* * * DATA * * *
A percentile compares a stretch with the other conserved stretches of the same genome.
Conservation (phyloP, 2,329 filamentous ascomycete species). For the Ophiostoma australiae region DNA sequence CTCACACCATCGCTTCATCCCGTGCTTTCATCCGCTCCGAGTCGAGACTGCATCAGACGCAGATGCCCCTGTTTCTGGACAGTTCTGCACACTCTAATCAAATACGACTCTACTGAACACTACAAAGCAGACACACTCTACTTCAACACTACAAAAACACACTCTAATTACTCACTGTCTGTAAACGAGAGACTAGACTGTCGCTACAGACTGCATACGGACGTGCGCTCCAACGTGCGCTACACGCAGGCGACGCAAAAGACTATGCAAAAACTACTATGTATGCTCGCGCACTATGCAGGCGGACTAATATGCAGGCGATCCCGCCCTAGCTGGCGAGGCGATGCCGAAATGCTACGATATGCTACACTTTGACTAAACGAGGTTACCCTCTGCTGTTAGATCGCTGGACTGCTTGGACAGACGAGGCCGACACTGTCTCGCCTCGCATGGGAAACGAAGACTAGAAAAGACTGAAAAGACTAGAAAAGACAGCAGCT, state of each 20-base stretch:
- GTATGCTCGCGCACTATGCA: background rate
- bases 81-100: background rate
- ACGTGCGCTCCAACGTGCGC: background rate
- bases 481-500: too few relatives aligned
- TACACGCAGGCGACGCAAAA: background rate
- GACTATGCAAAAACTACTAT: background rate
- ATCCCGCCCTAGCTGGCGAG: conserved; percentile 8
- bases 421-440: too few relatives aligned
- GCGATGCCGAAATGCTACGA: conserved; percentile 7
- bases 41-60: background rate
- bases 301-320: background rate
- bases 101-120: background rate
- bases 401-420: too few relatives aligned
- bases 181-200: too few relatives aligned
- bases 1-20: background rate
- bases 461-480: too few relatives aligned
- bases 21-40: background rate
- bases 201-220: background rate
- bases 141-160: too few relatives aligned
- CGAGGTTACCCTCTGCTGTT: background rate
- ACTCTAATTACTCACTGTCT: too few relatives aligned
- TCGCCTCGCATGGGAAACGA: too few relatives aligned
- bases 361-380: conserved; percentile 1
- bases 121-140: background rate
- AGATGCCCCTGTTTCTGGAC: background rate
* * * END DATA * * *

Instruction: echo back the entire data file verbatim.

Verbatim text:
A percentile compares a stretch with the other conserved stretches of the same genome.
Conservation (phyloP, 2,329 filamentous ascomycete species). For the Ophiostoma australiae region DNA sequence CTCACACCATCGCTTCATCCCGTGCTTTCATCCGCTCCGAGTCGAGACTGCATCAGACGCAGATGCCCCTGTTTCTGGACAGTTCTGCACACTCTAATCAAATACGACTCTACTGAACACTACAAAGCAGACACACTCTACTTCAACACTACAAAAACACACTCTAATTACTCACTGTCTGTAAACGAGAGACTAGACTGTCGCTACAGACTGCATACGGACGTGCGCTCCAACGTGCGCTACACGCAGGCGACGCAAAAGACTATGCAAAAACTACTATGTATGCTCGCGCACTATGCAGGCGGACTAATATGCAGGCGATCCCGCCCTAGCTGGCGAGGCGATGCCGAAATGCTACGATATGCTACACTTTGACTAAACGAGGTTACCCTCTGCTGTTAGATCGCTGGACTGCTTGGACAGACGAGGCCGACACTGTCTCGCCTCGCATGGGAAACGAAGACTAGAAAAGACTGAAAAGACTAGAAAAGACAGCAGCT, state of each 20-base stretch:
- GTATGCTCGCGCACTATGCA: background rate
- bases 81-100: background rate
- ACGTGCGCTCCAACGTGCGC: background rate
- bases 481-500: too few relatives aligned
- TACACGCAGGCGACGCAAAA: background rate
- GACTATGCAAAAACTACTAT: background rate
- ATCCCGCCCTAGCTGGCGAG: conserved; percentile 8
- bases 421-440: too few relatives aligned
- GCGATGCCGAAATGCTACGA: conserved; percentile 7
- bases 41-60: background rate
- bases 301-320: background rate
- bases 101-120: background rate
- bases 401-420: too few relatives aligned
- bases 181-200: too few relatives aligned
- bases 1-20: background rate
- bases 461-480: too few relatives aligned
- bases 21-40: background rate
- bases 201-220: background rate
- bases 141-160: too few relatives aligned
- CGAGGTTACCCTCTGCTGTT: background rate
- ACTCTAATTACTCACTGTCT: too few relatives aligned
- TCGCCTCGCATGGGAAACGA: too few relatives aligned
- bases 361-380: conserved; percentile 1
- bases 121-140: background rate
- AGATGCCCCTGTTTCTGGAC: background rate